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Six decades after becoming a regular on the coffee house scene that was emerging around Club 47 in Cambridge, MA, Joan Baez determined that “2018 will be my last year of formal extended touring.” With her 2017 Rock And Roll Hall Of Fame induction topping off a lifetime of awards and honors for her recordings and human rights achievements around the globe, the symmetry of Joan’s decision reverberates. “I’m looking forward to being on the road with a beautiful new album about which I am truly proud,” she said. “I welcome the oppor¬tun¬ity to share this new music as well as longtime favorites with my audiences around the world.”
She remains a musical force of nature, and an artist of incalculable influence. Her mission has never wavered in sixty years. Commenting on the song “I Wish The Wars Were All Over,” from her new album Whistle Down The Wind, Joan asks, “Will a better world come? I don't know. But we have to do our work for a just and loving society whether the end comes tomorrow or whether we are still holding fast for generations to come.”
Whistle Down The Wind, Joan’s first new studio album in a decade, gathers material by some of her favorite composers, from Tom Waits (“Whistle Down The Wind,” “Last Leaf”) and Josh Ritter (“Be Of Good Heart,” “Silver Blade”), to Eliza Gilkyson (“The Great Correction”) and Mary Chapin Carpenter (“The Things That We Are Made Of”). Ritter’s “Silver Blade” has been described by Joan as “a bookend to ‘Silver Dagger’ [the first song on her self-titled debut LP of 1960] at the end of this nearly sixty-year career ... like something I would have picked up in Club 47 when I was 18.”
Always a lightning rod for talented songwriters, Joan considers the ecological disasters ahead in “Another World” by Anohni (formerly of Antony and the Johnsons), a song whose beauty and darkness resonate deeply. Similarly, when Joan heard Zoe Mulford sing “The President Sang Amazing Grace” (from her album Small Brown Birds) live on the Bay Area’s community-supported Pacifica radio station KPFA, it was a passionate reminder of President Obama’s effort to heal the congregation in a Charlotte church in June 2015. A 440-year old manuscript of an American rebel imprisoned by the British in our Revolutionary War is the source of “I Wish The Wars Were All Over,” adapted by balladeer Tim Erickson.
Whistle Down The Wind was produced by three-time Grammy Award®-winner Joe Henry (Carolina Chocolate Drops, Ramblin’ Jack Elliott, Solomon Burke, Bonnie Raitt, Allen Toussaint, and others). Henry’s composition “Civil War” explores how conflict brings down individuals and society, “a swelling of emotions put to music,” declares Joan.
Henry and Baez recorded Whistle Down The Wind in Los Angeles over ten days, inventing every song virtually from scratch with a core band including John Smith and Mark Golden¬berg (acoustic guitars); Greg Leisz (acoustic guitar, pedal steel, mandolin, and Weissenborn); Tyler Chester and Patrick Warren (keys); bassist David Piltch; and drummer Jay Bellerose. “We both work fast and were musically on the same wavelength,” Joan says. “I work best with musicians who are as willing as I am to wing it, and he assembled a group of players who did just that.”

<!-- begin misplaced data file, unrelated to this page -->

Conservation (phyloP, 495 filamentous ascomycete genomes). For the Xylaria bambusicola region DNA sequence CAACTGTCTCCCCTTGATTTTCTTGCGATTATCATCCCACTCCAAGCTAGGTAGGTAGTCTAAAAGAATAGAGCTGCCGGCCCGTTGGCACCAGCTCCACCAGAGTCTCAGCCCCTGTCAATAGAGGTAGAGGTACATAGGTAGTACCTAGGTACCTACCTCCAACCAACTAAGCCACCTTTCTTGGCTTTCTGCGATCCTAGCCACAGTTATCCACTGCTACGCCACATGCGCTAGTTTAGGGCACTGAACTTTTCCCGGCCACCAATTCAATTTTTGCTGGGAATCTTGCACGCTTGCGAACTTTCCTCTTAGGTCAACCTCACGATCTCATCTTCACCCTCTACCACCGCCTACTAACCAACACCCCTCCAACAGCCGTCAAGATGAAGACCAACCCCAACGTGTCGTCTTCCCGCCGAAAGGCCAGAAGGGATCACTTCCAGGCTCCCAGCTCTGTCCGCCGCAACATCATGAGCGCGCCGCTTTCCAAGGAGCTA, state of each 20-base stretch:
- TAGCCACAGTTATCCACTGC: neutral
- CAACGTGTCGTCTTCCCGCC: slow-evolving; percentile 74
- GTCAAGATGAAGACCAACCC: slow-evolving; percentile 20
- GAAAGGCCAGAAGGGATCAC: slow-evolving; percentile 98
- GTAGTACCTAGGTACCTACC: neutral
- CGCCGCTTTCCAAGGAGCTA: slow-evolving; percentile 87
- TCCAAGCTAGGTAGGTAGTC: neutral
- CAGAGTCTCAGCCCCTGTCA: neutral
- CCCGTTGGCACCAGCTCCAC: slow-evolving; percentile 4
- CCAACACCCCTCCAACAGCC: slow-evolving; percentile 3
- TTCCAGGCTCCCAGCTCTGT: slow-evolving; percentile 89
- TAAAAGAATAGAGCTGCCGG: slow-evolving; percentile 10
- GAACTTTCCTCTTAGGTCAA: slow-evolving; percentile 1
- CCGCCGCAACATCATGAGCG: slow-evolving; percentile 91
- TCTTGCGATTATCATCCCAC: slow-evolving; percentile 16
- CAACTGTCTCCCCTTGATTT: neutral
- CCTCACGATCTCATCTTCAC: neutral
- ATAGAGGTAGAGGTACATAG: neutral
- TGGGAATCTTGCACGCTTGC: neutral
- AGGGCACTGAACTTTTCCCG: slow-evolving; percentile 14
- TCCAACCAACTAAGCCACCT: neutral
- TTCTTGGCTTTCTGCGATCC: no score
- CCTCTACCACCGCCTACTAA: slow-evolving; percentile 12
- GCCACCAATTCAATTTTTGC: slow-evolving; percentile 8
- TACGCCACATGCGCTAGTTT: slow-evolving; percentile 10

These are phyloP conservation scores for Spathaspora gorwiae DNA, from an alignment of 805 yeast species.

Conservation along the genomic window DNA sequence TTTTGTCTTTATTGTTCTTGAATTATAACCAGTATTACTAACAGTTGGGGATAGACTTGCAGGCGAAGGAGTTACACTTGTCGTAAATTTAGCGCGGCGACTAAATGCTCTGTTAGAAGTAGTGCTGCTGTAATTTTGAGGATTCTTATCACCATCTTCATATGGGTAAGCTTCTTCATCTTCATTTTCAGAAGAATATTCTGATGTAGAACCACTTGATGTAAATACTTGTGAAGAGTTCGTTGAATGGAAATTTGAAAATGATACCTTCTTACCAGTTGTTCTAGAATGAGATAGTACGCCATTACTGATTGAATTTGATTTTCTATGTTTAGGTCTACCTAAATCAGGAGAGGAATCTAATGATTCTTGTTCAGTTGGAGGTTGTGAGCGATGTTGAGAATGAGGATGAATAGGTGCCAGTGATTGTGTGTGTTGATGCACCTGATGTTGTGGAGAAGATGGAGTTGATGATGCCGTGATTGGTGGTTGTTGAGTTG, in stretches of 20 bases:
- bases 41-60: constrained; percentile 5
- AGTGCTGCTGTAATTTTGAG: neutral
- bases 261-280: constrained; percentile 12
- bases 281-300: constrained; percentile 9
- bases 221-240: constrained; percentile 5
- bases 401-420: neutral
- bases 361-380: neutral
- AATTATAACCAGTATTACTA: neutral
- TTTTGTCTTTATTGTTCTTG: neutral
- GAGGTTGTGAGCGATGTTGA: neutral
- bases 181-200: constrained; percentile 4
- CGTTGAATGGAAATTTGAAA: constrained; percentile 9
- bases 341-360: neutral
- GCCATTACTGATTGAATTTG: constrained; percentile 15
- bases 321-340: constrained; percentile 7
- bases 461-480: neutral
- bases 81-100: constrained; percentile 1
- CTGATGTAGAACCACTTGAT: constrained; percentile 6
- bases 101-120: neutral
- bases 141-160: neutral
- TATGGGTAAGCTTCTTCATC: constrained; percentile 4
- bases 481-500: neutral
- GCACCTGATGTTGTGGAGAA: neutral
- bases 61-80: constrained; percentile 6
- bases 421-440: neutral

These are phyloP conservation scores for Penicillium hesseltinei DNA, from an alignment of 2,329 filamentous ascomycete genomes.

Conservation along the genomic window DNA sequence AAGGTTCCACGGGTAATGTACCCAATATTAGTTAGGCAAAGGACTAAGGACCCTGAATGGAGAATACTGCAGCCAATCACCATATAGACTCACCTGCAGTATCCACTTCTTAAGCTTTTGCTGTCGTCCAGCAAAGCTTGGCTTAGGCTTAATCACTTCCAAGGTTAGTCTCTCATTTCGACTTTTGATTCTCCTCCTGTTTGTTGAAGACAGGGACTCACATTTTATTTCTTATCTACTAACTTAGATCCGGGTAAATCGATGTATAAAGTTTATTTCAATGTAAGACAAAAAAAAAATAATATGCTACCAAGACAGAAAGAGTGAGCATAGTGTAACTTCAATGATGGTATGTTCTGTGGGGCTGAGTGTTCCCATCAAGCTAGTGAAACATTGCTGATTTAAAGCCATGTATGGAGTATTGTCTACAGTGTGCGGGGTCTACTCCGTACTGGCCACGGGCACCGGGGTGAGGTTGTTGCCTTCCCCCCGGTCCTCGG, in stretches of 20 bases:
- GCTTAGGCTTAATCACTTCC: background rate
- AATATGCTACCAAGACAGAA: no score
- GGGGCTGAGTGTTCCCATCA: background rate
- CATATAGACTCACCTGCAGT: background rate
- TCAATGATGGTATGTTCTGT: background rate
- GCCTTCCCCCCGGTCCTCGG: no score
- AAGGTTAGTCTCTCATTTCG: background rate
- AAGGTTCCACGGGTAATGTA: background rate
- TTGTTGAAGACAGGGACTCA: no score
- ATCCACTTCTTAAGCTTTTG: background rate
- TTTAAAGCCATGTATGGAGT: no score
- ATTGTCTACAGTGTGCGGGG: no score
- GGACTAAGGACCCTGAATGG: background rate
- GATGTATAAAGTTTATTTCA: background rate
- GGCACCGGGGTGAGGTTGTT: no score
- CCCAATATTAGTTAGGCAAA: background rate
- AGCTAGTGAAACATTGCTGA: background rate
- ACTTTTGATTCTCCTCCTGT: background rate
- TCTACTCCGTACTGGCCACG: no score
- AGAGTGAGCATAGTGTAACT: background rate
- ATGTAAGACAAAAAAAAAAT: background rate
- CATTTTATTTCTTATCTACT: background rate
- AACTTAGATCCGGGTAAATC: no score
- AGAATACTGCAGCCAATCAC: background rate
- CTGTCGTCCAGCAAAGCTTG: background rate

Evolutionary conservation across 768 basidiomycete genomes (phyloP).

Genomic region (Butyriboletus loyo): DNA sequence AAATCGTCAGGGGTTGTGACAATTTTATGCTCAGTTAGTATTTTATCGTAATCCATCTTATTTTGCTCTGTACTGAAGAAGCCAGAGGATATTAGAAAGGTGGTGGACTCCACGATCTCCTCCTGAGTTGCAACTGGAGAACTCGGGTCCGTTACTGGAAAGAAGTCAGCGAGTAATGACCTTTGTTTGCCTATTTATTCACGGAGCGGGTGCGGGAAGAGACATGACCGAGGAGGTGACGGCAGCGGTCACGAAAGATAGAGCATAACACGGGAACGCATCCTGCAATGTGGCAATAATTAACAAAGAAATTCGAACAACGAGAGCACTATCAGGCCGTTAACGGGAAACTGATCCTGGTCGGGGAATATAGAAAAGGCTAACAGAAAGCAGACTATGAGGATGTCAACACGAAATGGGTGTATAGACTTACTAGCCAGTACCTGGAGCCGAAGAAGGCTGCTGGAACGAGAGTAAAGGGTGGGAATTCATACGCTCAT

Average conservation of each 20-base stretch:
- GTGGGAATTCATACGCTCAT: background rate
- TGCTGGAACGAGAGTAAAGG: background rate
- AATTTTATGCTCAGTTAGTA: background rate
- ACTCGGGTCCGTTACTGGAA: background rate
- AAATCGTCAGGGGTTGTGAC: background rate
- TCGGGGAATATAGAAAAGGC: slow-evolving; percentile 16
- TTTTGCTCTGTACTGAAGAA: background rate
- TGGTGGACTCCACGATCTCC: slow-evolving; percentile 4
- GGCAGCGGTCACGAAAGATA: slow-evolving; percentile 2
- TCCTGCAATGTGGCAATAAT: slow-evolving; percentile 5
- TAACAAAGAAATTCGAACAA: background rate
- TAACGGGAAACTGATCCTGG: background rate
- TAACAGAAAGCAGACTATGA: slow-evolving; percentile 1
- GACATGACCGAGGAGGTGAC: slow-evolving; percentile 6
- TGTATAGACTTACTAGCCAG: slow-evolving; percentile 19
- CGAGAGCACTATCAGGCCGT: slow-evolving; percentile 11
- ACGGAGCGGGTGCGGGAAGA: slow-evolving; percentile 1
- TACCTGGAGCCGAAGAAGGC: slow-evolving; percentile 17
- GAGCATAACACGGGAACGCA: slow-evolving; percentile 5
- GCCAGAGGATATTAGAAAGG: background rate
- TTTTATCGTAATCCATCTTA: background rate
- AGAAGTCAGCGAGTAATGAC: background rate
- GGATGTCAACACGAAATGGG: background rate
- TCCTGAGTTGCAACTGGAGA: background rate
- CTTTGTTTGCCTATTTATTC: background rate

Whistle Down The Wind succeeds 2008’s critically acclaimed, Grammy®-nominated Day After Tomorrow, produced by Steve Earle, the release of which coincided with the 50th anniver¬sa¬ry of Joan’s first performances at Club 47. Day After Tomorrow and Whistle Down The Wind both underscore Joan’s long history of mutual mentoring, introducing songs by artists and songwriters, known and unknown, a hallmark of her recordings and performances ever since the turbulent 1960s.
Early on, she focused awareness on songwriters ranging from Woody Guthrie to Bob Dylan, Phil Ochs, Richard Fariña, Leonard Cohen, and Tim Hardin, among others. Her repertoire grew to include songs by Jacques Brel, Lennon-McCartney, Johnny Cash and his Nashville peers including Kris Kristofferson and Mickey Newbury, South American composer Violeta Para and more. With the passage of time, the list of songwriters whose work she recorded or performed grew to encompass Jackson Browne, Janis Ian, John Prine, Stevie Wonder, Steve Earle, Tom Waits, and many others, including songs written by Joan herself.
Many traditional songs that Joan introduced on her earliest LPs found their way into the rock vernacular: “House Of the Rising Sun” (the Animals), “John Riley” (the Byrds), “Babe, I’m Gonna Leave You” (Led Zeppelin), “What Have They Done To the Rain” (the Searchers), “Jackaroe” (Grateful Dead), and “Long Black Veil” (the Band), to name a few. A multitude of British acts who trace their origins to Fairport Convention, Pentangle, and Steeleye Span were inspired by Joan’s versions of “Geordie,” “House Carpenter,” and “Matty Groves.”
From the beginning, her life’s work was mirrored in her music. At a point when it was neither safe nor fashionable, Joan put herself on the line countless times. She sang about freedom and Civil Rights everywhere, from the backs of flatbed trucks in Mississippi to the steps of the Lincoln Memorial at Rev. Dr. Martin Luther King’s March on Washington in 1963. She withheld a portion of her income tax from the IRS to protest military spending in 1964, and participated in the birth of the Free Speech movement at UC Berkeley. A year later she co-founded the Institute For The Study Of Nonviolence near her home in Carmel Valley. She stood in the fields alongside Cesar Chavez and migrant farm workers striking for fair wages in 1966, and opposed capital punishment at San Quentin during a Christmas vigil.